Thanksgiving and the Fruits of the Holy Spirit

As I write this tens of millions of Americans are crossing our country to join relatives and friends for our annual celebration of Thanksgiving Day. According to the U.S. Census Bureau []:

In the fall of 1621, the Pilgrims, early settlers of Plymouth Colony, held a three-day feast to celebrate a bountiful harvest, an event many regard as the nation's first Thanksgiving. Historians have also recorded ceremonies of thanks among other groups of European settlers in North America, including British colonists in Virginia in 1619. The legacy of thanks and the feast have survived the centuries, as the event became a national holiday in 1863 when President Abraham Lincoln proclaimed the last Thursday of November as a national day of thanksgiving. Later, President Franklin Roosevelt clarified that Thanksgiving should always be celebrated on the fourth Thursday of the month to encourage earlier holiday shopping, never on the occasional fifth Thursday.

In addition the Census Bureau notes that the foods that make up the traditional Thanksgiving feasts are fitting symbols of our nation’s bounty. Consider:

· 248 million turkeys are expected to be raised in the USA this year, nearly a quarter of them in Minnesota. The typical American ate over 13 pounds of turkey in 2009.

· 750 million pounds of cranberries are forecast to be produced; and well over half of all cranberries are grown in in Wisconsin.

· 1.1 billion pounds of pumpkin were produced in 2010, over forty percent of it in Illinois.

We are abundantly blessed with food in this country. Yet according to Feed America… 2010 nearly 49 million people in the United States—one third of them children—were living in “food insecure” households []. At the same time, the latest figures from the Centers for Disease Control and Prevention show that one-third of all adults and one-in-six children or teens in the U.S. are obese []. Yet a 2010 study conducted for the National Institutes of Health estimated that forty percent of all food in the USA is wasted each year [].

Something is wrong. We have been incredibly blessed yet it seems that at least in the area of food we are not very good. Our freedom to produce a lot and eat a lot has left too many of us fat, too many of us hungry, and too much of our food in the garbage.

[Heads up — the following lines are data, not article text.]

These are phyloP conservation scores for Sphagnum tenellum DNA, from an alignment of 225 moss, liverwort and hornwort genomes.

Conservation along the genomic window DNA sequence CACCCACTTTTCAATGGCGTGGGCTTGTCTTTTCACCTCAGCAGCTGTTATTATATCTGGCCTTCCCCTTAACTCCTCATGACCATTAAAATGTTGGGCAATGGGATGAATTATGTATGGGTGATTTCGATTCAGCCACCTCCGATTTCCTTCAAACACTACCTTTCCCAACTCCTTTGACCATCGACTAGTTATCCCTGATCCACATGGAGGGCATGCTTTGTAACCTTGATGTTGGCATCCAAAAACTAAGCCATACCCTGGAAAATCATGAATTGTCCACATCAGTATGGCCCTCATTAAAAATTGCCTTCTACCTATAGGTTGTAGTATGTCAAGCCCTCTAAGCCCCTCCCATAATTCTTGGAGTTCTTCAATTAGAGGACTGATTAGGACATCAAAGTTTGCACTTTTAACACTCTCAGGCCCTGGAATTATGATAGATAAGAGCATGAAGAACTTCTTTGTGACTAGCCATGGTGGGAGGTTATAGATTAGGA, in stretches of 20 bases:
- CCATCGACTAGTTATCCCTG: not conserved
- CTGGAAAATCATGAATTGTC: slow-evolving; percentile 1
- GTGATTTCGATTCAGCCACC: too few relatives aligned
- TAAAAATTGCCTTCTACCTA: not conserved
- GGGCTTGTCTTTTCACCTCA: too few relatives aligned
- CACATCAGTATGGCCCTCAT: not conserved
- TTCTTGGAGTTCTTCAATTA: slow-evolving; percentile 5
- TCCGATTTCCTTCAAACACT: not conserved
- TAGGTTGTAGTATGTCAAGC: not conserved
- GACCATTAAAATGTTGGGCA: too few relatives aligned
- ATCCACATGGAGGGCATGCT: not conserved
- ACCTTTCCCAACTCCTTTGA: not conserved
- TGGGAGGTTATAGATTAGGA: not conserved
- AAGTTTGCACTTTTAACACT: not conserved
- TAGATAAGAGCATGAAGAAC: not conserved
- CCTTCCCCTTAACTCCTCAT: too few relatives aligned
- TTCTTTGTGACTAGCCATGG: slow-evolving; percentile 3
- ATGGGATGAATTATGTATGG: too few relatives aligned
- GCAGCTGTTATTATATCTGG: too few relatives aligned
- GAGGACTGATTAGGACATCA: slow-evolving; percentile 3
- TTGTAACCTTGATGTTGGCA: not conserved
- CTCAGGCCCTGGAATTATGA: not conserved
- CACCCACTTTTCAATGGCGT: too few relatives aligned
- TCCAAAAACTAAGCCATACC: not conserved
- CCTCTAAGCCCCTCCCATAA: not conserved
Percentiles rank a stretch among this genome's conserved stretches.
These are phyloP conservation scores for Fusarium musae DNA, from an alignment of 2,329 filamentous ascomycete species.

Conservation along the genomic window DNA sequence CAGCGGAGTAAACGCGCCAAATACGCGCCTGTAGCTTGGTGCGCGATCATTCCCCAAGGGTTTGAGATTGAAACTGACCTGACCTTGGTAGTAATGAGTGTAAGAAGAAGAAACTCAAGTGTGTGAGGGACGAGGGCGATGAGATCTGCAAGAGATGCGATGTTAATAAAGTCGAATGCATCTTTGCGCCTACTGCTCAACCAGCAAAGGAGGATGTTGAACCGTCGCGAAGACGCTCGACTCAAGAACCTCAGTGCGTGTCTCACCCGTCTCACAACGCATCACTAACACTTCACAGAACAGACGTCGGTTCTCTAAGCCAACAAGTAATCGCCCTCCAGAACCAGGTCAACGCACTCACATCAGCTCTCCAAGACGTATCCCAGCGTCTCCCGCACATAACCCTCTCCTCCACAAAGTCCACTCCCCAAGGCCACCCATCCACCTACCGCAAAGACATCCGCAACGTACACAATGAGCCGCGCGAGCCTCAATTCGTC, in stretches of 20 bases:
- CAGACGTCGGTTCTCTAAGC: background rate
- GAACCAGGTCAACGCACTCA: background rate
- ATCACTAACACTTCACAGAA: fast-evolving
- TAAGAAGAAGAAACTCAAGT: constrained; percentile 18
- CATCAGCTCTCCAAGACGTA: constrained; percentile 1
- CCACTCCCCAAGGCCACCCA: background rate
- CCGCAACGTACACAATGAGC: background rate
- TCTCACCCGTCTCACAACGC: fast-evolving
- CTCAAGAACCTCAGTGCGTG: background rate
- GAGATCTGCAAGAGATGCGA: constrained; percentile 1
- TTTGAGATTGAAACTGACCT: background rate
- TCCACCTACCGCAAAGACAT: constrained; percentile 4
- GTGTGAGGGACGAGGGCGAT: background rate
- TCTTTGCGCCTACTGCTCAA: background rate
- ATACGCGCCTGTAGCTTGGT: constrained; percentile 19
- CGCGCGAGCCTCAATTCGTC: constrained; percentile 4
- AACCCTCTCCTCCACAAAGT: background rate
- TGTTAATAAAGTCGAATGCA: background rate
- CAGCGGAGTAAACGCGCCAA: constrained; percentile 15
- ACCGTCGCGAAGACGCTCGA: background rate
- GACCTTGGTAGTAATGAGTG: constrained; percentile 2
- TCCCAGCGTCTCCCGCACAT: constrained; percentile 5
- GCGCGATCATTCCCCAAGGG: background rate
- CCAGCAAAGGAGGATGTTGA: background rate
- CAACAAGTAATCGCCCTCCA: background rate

Of course, our troubles as a nation are often reflections of our own personal difficulties, habits, inconsistencies and yes, sins. We have a lot of freedom—so much that many of our leaders seem very anxious to export it to other nations (ironically, even by force)—but how well do we exercise it? This, of course, is not solely a challenge for us or our nation. It’s a very human and very ancient problem: How well do we integrate freedom, blessings, and responsibility?

St. Paul had to confront this issue in many of the communities he evangelized. Some of them were in what was then known as Asia Minor and is now part of Turkey. These churches were in places like Antioch, Derbe, Pamphylia and Iconium. The Galatians were probably the descendants of Celts who had invaded and settled in that region several centuries earlier. After they had been visited by Paul, many of them converted to Christianity. Paul grew frustrated with those who subsequently fell under the influence of those factions in the early church who also demanded fidelity to the Jewish law as part of that commitment. He spends the first four chapters of his Letter to the Galatians urging them not to become “slaves” to the law (e.g. 4:8-11).

Paul urged them instead to embrace the freedom that they had been given through the saving grace of Jesus Christ. “For freedom Christ set us free;” he implored, “so stand firm and do not submit again to the yoke of slavery” (Galatians 5:1). He recognized, however, that freedom itself could easily degenerate into its own form of slavery—to our appetites, to the moment, to human weakness and our tendency to sin or what the Church calls concupiscence (Catechism of the Catholic Church 1264).

That slavery to a distorted, irresponsible and self-indulgent exercise of freedom, Paul saw, led to what he called “the works of the flesh…: immorality, impurity, licentiousness, idolatry, sorcery, hatreds, rivalry, jealousy, outbursts of fury, acts of selfishness, dissensions, factions, occasions of envy, drinking bouts, orgies and the like” (Galatians 5:19-21a). It’s a pretty nasty list.

The alternative or antidote to living “according to the flesh”—thinking, saying, and doing whatever we want, whenever we want, with or to whomever we want—is living according to the Spirit, i.e. allowing the Holy Spirit that is given us through the grace of Christ to direct our freedom. Paul went on: “In contrast [to the works of the flesh] the fruit of the Spirit is love, joy, peace, patience, kindness, generosity, faithfulness, gentleness, self-control” (Galatians 5:22-23a).

When we use our freedom as God intended, that’s how we and others can see it.

As we celebrate at Thanksgiving the gifts of God’s abundance in nature, our freedom and the many other blessings we have received we also pray for the fruits of the Spirit to be more manifest in how we live.—JC